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Mike Weir plays solo on second nine in 2023 Masters opener. Here are his options for Friday

AUGUSTA, Ga. — On the 20th anniversary of his Masters Tournament win, Mike Weir may have experienced a career-first Thursday.

Following Kevin Na’s withdrawal on the No. 10 tee (due to an illness), Weir played the second-nine at Augusta National Golf Club solo. A walking official kept his score for the remainder of the round. It was the only time in recent memory he recalled playing by himself as a professional.

“I can’t remember the last time played as a single,” he said. “I’m sure at some point in my career I probably did, but I am struggling to find my memory bank where it was. So that was a strange back nine.”

It didn’t hurt his score. The 2003 Masters champ carded a 72 in the tournament opener, highlighted by birdies on Nos. 8, 12 and 15.

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“I played really well. 72’s a nice score,” he said. “That could have been a really, really good score today. I missed three short putts on the back nine today. But outside of that, I played really well. I drove it well. I made some nice putts to get the round going early, maybe a 6- or 7-footer on No. 1 for par and another one on 3. So that was some nice momentum early, and then I just played really well the rest of the day, hit some really nice shots, and on the longer holes hit it in the right spots to capitalize. I just didn’t — those couple 3-putts hurt, but overall, I played nicely.”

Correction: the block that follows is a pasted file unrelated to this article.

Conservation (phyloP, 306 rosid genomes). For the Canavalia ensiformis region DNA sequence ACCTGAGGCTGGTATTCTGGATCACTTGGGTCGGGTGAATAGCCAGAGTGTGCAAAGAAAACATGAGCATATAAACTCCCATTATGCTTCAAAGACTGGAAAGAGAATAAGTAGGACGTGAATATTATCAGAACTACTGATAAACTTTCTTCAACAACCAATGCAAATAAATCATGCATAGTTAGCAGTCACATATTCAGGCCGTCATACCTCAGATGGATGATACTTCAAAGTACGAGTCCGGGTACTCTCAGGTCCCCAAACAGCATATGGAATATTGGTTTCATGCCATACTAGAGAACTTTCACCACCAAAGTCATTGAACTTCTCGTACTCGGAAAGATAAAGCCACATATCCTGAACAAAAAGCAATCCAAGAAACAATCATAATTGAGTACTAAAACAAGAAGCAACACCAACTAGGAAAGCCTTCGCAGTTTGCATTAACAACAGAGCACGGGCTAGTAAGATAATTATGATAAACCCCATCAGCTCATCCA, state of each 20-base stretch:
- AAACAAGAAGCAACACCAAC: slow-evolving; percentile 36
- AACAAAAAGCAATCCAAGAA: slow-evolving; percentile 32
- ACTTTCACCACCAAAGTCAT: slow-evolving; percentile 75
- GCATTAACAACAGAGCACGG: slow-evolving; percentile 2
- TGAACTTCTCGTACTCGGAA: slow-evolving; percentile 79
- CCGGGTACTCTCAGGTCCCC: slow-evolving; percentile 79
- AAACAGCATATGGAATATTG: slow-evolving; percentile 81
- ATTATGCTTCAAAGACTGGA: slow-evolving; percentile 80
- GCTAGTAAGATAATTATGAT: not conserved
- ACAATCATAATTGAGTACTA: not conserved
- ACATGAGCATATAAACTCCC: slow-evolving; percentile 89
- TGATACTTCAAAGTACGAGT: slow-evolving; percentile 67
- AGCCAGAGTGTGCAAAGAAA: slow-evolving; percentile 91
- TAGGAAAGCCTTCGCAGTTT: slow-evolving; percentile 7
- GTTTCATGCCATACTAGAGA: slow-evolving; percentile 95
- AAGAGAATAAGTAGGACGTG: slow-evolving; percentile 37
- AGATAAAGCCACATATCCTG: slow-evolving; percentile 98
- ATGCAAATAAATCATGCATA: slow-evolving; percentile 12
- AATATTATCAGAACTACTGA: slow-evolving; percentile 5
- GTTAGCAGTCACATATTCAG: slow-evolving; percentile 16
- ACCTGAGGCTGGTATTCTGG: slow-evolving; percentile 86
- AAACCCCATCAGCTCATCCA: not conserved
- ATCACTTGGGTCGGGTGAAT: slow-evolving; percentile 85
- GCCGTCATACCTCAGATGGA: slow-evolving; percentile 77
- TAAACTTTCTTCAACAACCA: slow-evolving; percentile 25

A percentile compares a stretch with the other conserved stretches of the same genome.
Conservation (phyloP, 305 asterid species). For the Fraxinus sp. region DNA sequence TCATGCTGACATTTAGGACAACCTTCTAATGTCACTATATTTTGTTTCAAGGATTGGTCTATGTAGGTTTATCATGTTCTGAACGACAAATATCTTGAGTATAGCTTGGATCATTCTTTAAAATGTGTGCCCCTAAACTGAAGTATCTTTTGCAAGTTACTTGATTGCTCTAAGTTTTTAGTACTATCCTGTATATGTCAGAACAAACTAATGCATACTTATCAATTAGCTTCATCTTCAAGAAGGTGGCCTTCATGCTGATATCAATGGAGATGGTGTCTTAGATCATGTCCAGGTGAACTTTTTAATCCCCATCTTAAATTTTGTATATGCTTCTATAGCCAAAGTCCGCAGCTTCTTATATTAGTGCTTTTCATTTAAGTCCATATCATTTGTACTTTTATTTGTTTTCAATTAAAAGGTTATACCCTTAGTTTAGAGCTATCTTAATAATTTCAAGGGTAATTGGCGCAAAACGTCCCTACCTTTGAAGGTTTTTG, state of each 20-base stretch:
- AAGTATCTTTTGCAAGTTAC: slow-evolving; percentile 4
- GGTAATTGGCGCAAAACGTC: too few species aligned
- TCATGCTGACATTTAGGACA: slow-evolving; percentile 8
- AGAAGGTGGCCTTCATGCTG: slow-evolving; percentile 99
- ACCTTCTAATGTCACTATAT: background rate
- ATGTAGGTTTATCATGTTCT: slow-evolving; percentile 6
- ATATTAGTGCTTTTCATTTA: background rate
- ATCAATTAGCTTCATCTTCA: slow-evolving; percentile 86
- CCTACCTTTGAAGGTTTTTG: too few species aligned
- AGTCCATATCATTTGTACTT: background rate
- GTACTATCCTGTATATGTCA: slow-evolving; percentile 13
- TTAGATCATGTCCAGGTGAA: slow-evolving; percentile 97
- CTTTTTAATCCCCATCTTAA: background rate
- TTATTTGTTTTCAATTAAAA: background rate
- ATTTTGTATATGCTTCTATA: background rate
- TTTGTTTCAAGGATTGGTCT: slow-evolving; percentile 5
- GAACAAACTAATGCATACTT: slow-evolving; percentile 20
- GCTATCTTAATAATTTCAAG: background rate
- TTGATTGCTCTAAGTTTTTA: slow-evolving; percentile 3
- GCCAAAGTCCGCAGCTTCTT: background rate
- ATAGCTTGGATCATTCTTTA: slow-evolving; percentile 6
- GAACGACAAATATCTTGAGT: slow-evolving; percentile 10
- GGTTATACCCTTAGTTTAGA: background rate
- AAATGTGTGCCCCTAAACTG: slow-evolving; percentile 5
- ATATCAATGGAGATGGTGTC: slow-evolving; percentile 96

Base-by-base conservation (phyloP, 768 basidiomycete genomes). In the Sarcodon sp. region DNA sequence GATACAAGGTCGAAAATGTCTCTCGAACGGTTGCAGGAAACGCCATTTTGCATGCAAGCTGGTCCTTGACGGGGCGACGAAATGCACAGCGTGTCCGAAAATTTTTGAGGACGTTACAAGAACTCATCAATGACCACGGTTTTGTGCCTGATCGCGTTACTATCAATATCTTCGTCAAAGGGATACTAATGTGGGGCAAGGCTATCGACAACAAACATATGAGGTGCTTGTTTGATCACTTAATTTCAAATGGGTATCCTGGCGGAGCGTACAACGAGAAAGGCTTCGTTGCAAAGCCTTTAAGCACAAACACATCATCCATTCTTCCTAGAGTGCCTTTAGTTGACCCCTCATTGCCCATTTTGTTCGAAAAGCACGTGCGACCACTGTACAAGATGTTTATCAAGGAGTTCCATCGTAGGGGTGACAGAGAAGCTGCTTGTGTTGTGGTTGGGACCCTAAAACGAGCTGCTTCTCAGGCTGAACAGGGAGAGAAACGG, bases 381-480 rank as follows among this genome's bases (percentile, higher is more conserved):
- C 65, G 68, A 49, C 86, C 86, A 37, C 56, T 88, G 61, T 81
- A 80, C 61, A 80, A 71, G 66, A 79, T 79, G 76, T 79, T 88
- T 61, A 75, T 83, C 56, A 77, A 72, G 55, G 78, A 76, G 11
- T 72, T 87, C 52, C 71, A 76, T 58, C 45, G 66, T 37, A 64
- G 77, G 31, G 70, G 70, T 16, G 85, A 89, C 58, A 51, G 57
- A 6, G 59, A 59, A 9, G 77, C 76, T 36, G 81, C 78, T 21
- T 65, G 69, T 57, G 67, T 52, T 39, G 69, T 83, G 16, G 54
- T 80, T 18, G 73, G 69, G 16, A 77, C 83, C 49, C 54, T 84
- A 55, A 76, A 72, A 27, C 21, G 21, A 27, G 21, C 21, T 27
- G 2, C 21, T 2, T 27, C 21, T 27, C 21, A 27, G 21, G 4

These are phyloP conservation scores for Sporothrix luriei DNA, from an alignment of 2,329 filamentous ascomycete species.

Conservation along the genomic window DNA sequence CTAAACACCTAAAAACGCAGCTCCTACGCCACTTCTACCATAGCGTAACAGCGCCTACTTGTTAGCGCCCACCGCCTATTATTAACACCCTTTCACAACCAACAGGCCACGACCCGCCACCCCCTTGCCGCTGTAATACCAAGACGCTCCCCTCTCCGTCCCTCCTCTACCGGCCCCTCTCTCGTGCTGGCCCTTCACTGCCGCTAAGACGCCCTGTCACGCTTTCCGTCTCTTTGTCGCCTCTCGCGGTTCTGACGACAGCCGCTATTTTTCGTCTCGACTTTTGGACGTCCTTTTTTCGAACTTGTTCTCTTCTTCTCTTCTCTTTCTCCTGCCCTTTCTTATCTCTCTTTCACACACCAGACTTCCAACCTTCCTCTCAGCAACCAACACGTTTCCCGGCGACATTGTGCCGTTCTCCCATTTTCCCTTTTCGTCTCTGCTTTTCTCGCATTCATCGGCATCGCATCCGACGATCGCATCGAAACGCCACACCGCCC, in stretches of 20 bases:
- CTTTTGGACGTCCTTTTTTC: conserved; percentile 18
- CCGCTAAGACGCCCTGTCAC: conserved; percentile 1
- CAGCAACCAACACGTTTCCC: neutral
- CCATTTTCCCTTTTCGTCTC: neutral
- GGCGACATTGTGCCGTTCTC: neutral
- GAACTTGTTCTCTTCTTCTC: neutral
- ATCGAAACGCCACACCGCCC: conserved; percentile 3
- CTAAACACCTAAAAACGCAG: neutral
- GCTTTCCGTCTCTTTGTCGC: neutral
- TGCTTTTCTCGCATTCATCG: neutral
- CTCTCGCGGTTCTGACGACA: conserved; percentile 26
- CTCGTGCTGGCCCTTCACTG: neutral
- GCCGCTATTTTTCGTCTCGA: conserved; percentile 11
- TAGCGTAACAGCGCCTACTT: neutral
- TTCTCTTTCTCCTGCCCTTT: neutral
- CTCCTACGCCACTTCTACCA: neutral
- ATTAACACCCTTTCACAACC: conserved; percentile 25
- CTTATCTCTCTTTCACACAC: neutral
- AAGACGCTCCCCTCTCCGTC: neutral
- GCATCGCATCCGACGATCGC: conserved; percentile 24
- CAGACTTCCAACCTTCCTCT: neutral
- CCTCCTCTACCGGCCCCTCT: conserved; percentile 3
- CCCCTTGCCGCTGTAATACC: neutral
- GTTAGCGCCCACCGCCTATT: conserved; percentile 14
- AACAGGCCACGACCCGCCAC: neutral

Weir said Na informed him earlier that things weren’t quite right before calling it at the turn.

“Right there on 10 tee,” he said. “But he said earlier he wasn’t feeling well. So I’m not sure what’s happening, but he told me earlier he wasn’t feeling well.”

Normally with an odd number of players following the cut, a marker takes the place so nobody plays solo. For years, that role was held by Jeff Knox until 2022. While a marker is a possibility Friday, moving around players in the field as needed is still an option.

“I just heard today they might, you know a marker looks like that’s probably what’s going to happen, but they might move somebody in the field with me, too,” Weir said.

A number of things come into play without a partner. Weir noted that he had the opportunity to be a bit more deliberate in his approaches.

“I think just slow down, slow down a little bit, and then it was my time just to kind of get into the routine,” he said. “On 10, 11, I got a little out of sorts on 10, 11 and then kind of settled it back down. I know I was going to be an hour and a half or so ahead of the group behind me, or an hour or so, so I knew I didn’t have to hustle, but I didn’t want to be like super slow. But still take my time, make my decisions, and — so, yeah, it’s a little bit different, for sure.”

That also removes the ability to see his partner’s shot and make any necessary adjustments.

“I think, yeah, you do pick up on speed of greens. You see how the ball’s flying through the air. When you’re trying to figure out the wind, you pay attention to ball flight and things like that,” he said. “Not so much on tee shots, but approach shots into the greens and around the greens, you see how the greens reacting and things like that when you’re playing with somebody else.”

Either way, Weir is in a good spot entering Friday. Whoever he’s paired with for the second round, it won’t change his approach to the tournament.

“I’ll try not to think too much about it,” he said. “So yeah, it will be a little different, but we’ll have a good time whoever we’re playing with and just kind of make the most of it and try to get in the same rhythm that I had today.”

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